Side Letter: Chasing Inventis, returns pessimism, key person debate

Inventis's claims that it was China's largest PE growth manager turned out to be not what it seemed, as we reported last year. A year on, fresh sources have got in touch.

Just happened

Kwek Ping YongInventis, one year on

Remember Inventis Investment Holdings, the Shanghai-based outfit that claimed to be China’s ‘largest’ growth PE firm, and its founder Kwek Ping Yong (pictured)? It’s been a little over a year since our report came out and we have fresh details from nine new sources who have been in touch. These include a failed fundraise and missed deliverables, culminating in a disappearing act. Intrigued? Check out our second story on the firm here.

Returns update

Insurers are increasingly pessimistic about private markets returns, according to research by Schroders. Fully 51 percent of insurers surveyed by the asset manager said they expected to meet return targets in private assets portfolios, down from 61 percent two years ago. The main concerns were geopolitical turbulence and higher interest rates. The good news? Insurers expect PE to deliver some of the highest returns over the next 12 months, and it is one of two asset classes which they plan to increase allocations to over the next three years (the other is private debt).

In key, out of tune?

How important are key person provisions? Not very, according to Sophie van Oosterom, chief executive and chief investment officer for EMEA at CBRE Global Investors. In a guest commentary for sister title PERE, van Oosterom argues that traditional key person provisions, while often suitable for investment boutiques, are outdated for larger asset managers, where a combination of experts ultimately results in a successful investment. “Limited partners should look behind the scenes to better understand people’s long-term real track record and long-term alignment,” she writes. “Inserting single key person clauses and focused compensation can often have the opposite effect to the one intended.”


Insight on Insight. Investor documents prepared for Pennsylvania Public Employees’ Retirement System has shed new light on Insight Partners‘ latest flagship. Fund XI , which is seeking $7.25 billion, has an $8 billion hard-cap, the documents show. The fund was expected to hold a first close this month, though it’s unclear whether this has happened, and a final close in H1 2020. The firm did not return a request for comment.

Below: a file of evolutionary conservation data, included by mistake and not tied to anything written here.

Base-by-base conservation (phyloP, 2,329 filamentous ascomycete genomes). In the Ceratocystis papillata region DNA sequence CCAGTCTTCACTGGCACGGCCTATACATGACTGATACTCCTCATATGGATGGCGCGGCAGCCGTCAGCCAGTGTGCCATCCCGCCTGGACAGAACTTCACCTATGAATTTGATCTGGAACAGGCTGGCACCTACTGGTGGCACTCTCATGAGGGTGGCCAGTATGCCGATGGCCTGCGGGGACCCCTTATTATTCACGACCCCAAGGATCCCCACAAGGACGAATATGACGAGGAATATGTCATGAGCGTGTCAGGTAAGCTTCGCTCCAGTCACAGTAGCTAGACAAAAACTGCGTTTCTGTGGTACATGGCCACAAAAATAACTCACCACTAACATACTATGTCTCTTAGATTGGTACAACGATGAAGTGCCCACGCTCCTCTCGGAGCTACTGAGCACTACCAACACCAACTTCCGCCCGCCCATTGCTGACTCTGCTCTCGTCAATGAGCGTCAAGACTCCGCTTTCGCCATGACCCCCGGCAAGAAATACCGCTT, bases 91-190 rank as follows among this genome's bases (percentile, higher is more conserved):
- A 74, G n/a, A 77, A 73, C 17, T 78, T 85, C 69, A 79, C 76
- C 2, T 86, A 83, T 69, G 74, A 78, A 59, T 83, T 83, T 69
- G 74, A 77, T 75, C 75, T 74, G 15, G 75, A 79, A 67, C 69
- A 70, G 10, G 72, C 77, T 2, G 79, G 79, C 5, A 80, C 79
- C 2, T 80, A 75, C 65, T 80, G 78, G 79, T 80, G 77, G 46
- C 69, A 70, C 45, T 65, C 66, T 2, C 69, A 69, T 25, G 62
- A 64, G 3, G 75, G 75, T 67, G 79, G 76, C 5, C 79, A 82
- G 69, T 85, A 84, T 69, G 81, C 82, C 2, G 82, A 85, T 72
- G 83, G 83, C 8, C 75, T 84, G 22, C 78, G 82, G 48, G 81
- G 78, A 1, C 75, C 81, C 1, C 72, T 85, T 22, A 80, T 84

When in Milan. Italy’s Clessidra has tapped a former L Catterton managing partner to lead its private equity business. Andrea Ottaviano joins the Milan-headquartered firm after 11 years in L Catterton’s Europe team, according to a statement and his LinkedIn profile. Clessidra is deploying its third private equity fund, a €607 million 2015-vintage vehicle, and has expanded into the bank credit sector with the launch of a €320 million restructuring fund.

Dig deeper

Korean commitments. National Pension Service of Korea has committed a total of 200 billion won ($167.8 million; €151.6 million) to five South Korea-focused venture capital funds. Here’s a breakdown of the 714.3 trillion won pension’s total portfolio. For more information on NPS, as well as more than 5,900 other institutions, check out the PEI database.

He said it

“Yes, you can be both big and nimble. The key is what is your internal culture about? … You can also be small and very slow, not entrepreneurial and not moving along with your industry.”

Orlando Bravo, co-founder of Thoma Bravo, speaks to Bloomberg about whether the flood of capital in private equity is creating bloated companies

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Today’s letter was prepared by Isobel MarkhamAdam LeRod JamesCarmela MendozaAlex Lynn